Cultural and Historical Heritage


The Old Bar
is located at a steep cliff, inaccessible from three sides, at the foot of Mount Rumija. The strategic position and sources of drinking water were the most important reasons why the Old City of Bar, unlike other coastal cities, was built approximately 4 km away from the seashore.
This city, whose citizens earned a living from crafts, olive oil and the salt trade, was successively built-up over the centuries. The oldest parts are situated on a prominent plateau on a cliff, where the city gate from 10th-11th century is located. Not far from here, isolated from the inhabited part, there is The Citadel (Fortress), which used to have a purely defensive function.
Even today, there are remains of numerous churches of different styles and from different periods. The foundations of the Roman-Gothic Cathedral of St. Đorđe from the 11th century have been preserved, along with the two Gothic churches of St. Katarina and St. Veneranda, while the gunpowder factory and Ammam (Turkish bath) originate from the Turkish period.
The west part of the town was fortified later, first in the 14th century and then again, during Venetian rule in the 16th century. In this part of the town there are the remains of St. Nikola’s Church, which was probably founded in the 13th century by Jelena Anžujska (d’Anjou), the wife of the Serbian King Uroš. Situated in a small turning square in the city centre, there is a well-preserved church dedicated to St. Jovan. Out of the town, north of the upper fortress, there are well-preserved remains of an aqueduct from the 16th and 17th centuries, which supplied water from the mountain to the city. Modern archaeological research which revealed ceramics from the 8th-6th centuries B.C., the period when an Illyrian settlement used to be here, proved that the foundations of the Old Town of Bar are more than two and a half millennia old.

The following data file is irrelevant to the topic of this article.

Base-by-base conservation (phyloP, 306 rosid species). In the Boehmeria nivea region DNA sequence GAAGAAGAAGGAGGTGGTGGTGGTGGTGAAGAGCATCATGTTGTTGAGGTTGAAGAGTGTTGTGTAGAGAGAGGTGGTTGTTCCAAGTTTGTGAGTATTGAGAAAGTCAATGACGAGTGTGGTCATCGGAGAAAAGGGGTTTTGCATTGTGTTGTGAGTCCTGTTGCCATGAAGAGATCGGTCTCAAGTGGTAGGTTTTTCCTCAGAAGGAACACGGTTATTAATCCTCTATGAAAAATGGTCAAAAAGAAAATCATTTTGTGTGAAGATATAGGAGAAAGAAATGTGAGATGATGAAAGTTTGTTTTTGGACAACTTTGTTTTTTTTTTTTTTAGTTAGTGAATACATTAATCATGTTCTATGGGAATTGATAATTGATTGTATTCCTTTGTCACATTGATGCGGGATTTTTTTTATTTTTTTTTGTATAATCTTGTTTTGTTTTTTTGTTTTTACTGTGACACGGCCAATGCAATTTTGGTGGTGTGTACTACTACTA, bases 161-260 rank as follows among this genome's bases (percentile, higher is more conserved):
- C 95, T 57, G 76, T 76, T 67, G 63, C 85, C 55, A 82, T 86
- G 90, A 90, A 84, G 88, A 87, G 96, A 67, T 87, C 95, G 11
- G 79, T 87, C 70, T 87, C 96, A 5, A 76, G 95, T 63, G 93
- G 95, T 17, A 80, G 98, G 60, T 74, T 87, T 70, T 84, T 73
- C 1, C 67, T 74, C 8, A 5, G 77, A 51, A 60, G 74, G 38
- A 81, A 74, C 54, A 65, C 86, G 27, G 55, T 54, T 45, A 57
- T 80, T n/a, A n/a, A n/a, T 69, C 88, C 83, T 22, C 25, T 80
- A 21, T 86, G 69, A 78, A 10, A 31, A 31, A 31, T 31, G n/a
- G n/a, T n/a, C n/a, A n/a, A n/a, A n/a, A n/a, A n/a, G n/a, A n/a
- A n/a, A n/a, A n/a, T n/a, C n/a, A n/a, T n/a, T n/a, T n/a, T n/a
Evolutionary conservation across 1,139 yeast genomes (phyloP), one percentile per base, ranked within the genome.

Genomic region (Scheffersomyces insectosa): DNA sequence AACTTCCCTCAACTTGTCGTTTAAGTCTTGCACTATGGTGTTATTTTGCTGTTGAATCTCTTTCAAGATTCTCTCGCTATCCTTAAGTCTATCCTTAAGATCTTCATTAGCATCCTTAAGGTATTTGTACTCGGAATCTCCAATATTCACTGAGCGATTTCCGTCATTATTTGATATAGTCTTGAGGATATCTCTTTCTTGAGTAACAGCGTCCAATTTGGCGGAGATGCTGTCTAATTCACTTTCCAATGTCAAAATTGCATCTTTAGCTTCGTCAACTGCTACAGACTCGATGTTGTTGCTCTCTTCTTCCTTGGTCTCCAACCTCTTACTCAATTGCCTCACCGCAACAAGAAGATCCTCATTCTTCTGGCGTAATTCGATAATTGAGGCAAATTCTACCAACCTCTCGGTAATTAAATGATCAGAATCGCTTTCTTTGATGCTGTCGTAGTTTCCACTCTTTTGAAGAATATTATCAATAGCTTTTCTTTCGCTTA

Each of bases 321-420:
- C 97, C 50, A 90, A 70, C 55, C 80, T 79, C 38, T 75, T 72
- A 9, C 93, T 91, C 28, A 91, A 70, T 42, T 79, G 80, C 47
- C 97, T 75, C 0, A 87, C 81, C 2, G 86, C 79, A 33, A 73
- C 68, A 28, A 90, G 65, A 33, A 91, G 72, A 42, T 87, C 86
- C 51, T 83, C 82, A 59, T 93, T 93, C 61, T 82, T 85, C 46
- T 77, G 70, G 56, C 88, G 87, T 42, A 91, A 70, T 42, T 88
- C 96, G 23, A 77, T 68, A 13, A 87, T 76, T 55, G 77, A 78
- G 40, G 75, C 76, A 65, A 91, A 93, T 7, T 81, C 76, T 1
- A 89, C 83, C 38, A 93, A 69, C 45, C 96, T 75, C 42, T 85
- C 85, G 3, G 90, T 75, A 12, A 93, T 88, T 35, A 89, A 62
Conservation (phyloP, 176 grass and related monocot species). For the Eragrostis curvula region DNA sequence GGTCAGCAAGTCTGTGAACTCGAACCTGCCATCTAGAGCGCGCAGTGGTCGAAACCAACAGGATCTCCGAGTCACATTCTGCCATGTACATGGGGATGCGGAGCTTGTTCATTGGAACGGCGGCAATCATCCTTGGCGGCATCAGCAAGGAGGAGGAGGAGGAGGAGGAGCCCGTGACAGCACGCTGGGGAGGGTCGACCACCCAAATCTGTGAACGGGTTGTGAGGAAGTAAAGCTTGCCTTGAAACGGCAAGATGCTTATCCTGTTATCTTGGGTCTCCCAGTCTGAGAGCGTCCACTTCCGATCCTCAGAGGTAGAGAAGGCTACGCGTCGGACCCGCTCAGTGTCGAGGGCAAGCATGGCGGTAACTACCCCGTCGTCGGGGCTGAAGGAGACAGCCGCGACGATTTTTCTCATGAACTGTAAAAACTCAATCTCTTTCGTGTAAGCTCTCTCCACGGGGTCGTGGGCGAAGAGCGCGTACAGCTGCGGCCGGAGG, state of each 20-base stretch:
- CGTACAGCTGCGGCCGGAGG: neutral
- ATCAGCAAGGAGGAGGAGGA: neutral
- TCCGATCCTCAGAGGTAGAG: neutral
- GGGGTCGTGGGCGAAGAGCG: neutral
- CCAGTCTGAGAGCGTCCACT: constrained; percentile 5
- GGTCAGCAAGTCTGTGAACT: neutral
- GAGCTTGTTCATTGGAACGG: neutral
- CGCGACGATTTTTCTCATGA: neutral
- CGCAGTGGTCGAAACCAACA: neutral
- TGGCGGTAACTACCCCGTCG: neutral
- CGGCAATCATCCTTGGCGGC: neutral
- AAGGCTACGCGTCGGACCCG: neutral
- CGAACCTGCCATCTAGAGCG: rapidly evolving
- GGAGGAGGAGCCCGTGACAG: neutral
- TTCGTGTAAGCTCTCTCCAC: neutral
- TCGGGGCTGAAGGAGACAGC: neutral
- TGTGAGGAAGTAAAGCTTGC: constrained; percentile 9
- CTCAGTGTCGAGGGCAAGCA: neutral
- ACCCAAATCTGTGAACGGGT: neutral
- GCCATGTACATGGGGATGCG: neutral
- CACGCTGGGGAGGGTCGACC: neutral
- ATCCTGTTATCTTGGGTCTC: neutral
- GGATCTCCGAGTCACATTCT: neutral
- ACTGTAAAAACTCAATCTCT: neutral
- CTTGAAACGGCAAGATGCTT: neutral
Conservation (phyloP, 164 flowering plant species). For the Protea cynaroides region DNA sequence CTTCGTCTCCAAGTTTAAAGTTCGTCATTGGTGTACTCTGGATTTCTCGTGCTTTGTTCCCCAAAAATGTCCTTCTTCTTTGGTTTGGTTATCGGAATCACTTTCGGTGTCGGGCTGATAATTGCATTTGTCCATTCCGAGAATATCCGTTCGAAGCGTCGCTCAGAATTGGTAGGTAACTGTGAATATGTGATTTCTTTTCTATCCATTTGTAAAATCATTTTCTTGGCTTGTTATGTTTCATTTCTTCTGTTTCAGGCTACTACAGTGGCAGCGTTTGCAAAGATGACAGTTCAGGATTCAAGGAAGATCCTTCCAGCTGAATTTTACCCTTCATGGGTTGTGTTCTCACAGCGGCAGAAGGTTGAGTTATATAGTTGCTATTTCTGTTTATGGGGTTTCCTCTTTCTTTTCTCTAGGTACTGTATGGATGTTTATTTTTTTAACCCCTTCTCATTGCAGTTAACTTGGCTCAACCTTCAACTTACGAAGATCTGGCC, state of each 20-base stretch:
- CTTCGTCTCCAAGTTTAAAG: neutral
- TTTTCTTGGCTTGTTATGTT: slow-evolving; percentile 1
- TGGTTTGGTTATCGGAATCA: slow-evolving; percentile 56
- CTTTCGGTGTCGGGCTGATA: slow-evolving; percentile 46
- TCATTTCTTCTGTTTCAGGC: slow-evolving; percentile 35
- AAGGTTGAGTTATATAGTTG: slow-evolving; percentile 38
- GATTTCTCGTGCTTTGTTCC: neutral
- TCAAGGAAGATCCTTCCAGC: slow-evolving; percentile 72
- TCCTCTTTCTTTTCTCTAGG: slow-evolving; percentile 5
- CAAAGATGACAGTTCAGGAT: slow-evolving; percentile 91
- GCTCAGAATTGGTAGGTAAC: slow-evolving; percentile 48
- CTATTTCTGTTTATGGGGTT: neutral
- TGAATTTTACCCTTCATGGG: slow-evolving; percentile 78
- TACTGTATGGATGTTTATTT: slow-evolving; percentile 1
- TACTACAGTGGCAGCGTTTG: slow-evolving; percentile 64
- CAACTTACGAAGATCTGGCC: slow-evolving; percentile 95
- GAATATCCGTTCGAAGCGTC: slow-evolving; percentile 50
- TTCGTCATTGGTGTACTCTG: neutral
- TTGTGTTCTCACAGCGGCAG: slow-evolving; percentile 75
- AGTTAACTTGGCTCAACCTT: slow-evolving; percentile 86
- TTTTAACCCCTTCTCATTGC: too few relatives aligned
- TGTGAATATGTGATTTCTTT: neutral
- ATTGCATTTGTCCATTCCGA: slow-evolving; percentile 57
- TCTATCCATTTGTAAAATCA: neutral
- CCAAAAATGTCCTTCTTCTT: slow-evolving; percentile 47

stari bar sahat kula

King Nikola’s Palace (Castle)
It was built in 1885 on the seashore. The palace was a present from King Nikola to his daughter Princess Zorka and his son-in-law Prince Petar Karađorđević. It consisted of a large palace, a little palace, a chapel, guardhouses and a winter garden. In 1910 a spacious ballroom was built in the palace. As part of the palace, there is a park with many different species of Mediterranean vegetation, among them a cork tree. In front of the palace, there was a wooden pier, which served as a mooring for boats and yachts.
During the period between 1866 and 1916 King Nikola owned ten yachts. One of them, named “Sibil” was bought from novelist Jules Verne, while the last yacht he bought, called “Rumija” was sunk in 1915 by the Austro-Hungarian navy in the area of today’s harbour.
Here, one can also find a large flower garden, made of a stainless steel structure of interesting shape, which was given as a present by the Italian king, Emanuel, and which is nowadays used as the restaurant called “Knjaževa bašta” (“The Duke’s Garden”).
Nowadays, the palace building complex is used as the Homeland Museum of the City of Bar, as well as for festivals (concerts, exhibitions and literary events).

dvorac kralja Nikole
knjazeva basta

Ruins of the medieval town of Nehaj, founded in the 15th century are 10 km (north-west) from the town of Bar. They are located on an inaccessible hill 225 metres above sea level.
 It was first mentioned in 1542 and it was built by Venetians for defence purposes.
St. Dimitrije’s Church, with two altars (Orthodox and Catholic), which dates from the 13th century and is older than the fortification itself, is located in the town.

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